Inventories are stated at lower of cost or market and consist of materials, labor and overhead. Inventory costs are determined using standard costs which approximate actual costs under the first-in, first-out method. Costs include the costs of purchased finished products, sorted wafers, and outsourced assembly and test, and internal overhead. We evaluate inventories for excess quantities and obsolescence. Our evaluation considers market and economic conditions; technology changes, new product introductions, and changes in strategic business direction; and requires estimates that may include elements that are uncertain. In order to state the inventory at lower of cost or market, we maintain reserves against individual stocking units. Inventory write-downs, once established, are not reversed until the related inventories have been sold or scrapped. If future demand or market conditions are less favorable than our projections, a write-down of inventory may be required, and would be reflected in cost of goods sold in the period the revision is made. Fair Value
ASC Topic 820, Fair Value Measurements ("ASC 820"), establishes a framework for measuring fair value and requires disclosures about fair value measurement. ASC 820 emphasizes that a fair value measurement should be determined based on the assumptions that market participants would use in pricing the asset or liability. As a basis for considering market participant assumptions in fair value measurements, ASC 820 established the following fair value hierarchy that distinguishes between (1) market participant assumptions developed based on market data obtained from sources independent of the reporting entity (observable inputs) and (2) the reporting entity's own assumptions about market participant assumptions developed based on the best information available in the circumstances (unobservable inputs):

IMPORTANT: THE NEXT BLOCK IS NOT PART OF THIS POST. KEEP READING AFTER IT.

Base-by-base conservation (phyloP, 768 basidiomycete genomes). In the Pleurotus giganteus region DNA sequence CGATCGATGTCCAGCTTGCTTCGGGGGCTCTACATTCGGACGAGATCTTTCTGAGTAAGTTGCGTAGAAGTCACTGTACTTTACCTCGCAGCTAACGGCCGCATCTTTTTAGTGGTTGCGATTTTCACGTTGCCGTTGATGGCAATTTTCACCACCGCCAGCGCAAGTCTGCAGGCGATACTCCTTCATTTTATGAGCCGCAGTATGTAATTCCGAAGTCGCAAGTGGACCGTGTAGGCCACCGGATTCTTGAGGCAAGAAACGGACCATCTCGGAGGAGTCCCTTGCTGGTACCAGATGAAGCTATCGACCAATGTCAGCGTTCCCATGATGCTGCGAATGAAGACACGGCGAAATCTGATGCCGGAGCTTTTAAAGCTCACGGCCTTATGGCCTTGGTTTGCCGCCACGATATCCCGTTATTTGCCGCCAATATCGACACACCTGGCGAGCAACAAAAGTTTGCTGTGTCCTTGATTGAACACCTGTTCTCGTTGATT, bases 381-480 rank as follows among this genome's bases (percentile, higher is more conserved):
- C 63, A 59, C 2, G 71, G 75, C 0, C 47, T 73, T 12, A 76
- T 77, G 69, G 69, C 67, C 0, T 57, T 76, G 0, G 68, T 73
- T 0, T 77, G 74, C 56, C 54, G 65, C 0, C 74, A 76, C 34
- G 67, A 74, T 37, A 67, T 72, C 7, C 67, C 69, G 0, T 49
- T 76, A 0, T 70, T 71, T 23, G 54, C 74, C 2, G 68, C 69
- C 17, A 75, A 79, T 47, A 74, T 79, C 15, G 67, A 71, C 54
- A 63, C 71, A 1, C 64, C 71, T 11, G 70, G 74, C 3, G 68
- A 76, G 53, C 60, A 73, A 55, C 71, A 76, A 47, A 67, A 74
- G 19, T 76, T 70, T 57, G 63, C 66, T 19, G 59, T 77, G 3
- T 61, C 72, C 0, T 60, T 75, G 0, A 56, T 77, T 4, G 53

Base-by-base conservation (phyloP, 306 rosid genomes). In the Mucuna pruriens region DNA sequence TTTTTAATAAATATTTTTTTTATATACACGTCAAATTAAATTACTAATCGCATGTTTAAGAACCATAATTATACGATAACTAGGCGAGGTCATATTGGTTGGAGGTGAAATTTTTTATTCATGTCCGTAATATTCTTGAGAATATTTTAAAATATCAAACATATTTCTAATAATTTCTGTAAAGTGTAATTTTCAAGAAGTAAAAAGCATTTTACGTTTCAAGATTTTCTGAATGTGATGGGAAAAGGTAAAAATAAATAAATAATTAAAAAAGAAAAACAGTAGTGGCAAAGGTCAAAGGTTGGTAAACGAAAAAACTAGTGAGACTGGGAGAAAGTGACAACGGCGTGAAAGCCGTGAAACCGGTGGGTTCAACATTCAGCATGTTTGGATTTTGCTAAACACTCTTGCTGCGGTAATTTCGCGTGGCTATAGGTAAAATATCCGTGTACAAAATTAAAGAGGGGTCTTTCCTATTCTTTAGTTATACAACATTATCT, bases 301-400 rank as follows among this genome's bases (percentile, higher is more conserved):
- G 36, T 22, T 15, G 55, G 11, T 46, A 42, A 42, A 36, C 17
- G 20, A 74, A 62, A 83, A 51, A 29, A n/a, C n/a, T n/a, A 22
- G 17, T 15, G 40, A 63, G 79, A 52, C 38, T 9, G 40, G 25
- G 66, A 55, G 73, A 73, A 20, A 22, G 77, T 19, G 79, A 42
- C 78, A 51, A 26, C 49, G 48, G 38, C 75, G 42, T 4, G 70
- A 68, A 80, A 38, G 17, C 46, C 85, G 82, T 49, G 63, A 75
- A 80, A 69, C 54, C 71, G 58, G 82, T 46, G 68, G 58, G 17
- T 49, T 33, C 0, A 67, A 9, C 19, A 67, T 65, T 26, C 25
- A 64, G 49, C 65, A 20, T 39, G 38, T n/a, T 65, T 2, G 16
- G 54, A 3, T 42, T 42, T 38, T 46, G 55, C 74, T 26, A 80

Level 1: Observable inputs such as quoted prices for identical assets or liabilities in active markets;
Level 2: Other inputs observable directly or indirectly, such as quoted prices for similar assets or liabilities or market-corroborate inputs; and Level 3: Unobservable inputs for which there is little or no market data and which requires the owner of the assets or liabilities to develop its own assumptions about how market participants would price these assets or liabilities. We only have one Level 3 recurring fair value measurement, the compound embedded derivative.
Our assessment of the significance of a particular input to the fair value measurement requires judgment and may affect the valuation of assets and liabilities and their placement within the fair value hierarchy. Financial Instruments
ASC Topic 825, Financial Instruments, defines the fair value of a financial instrument as the amount at which the instrument could be exchanged in a current transaction between willing parties. Our financial instruments include cash, accounts receivable, accounts payable, and accrued expenses. These financial instruments are stated at their carrying values, which are estimates of their fair values because of their nearness to cash settlement or the comparability of their terms to the terms we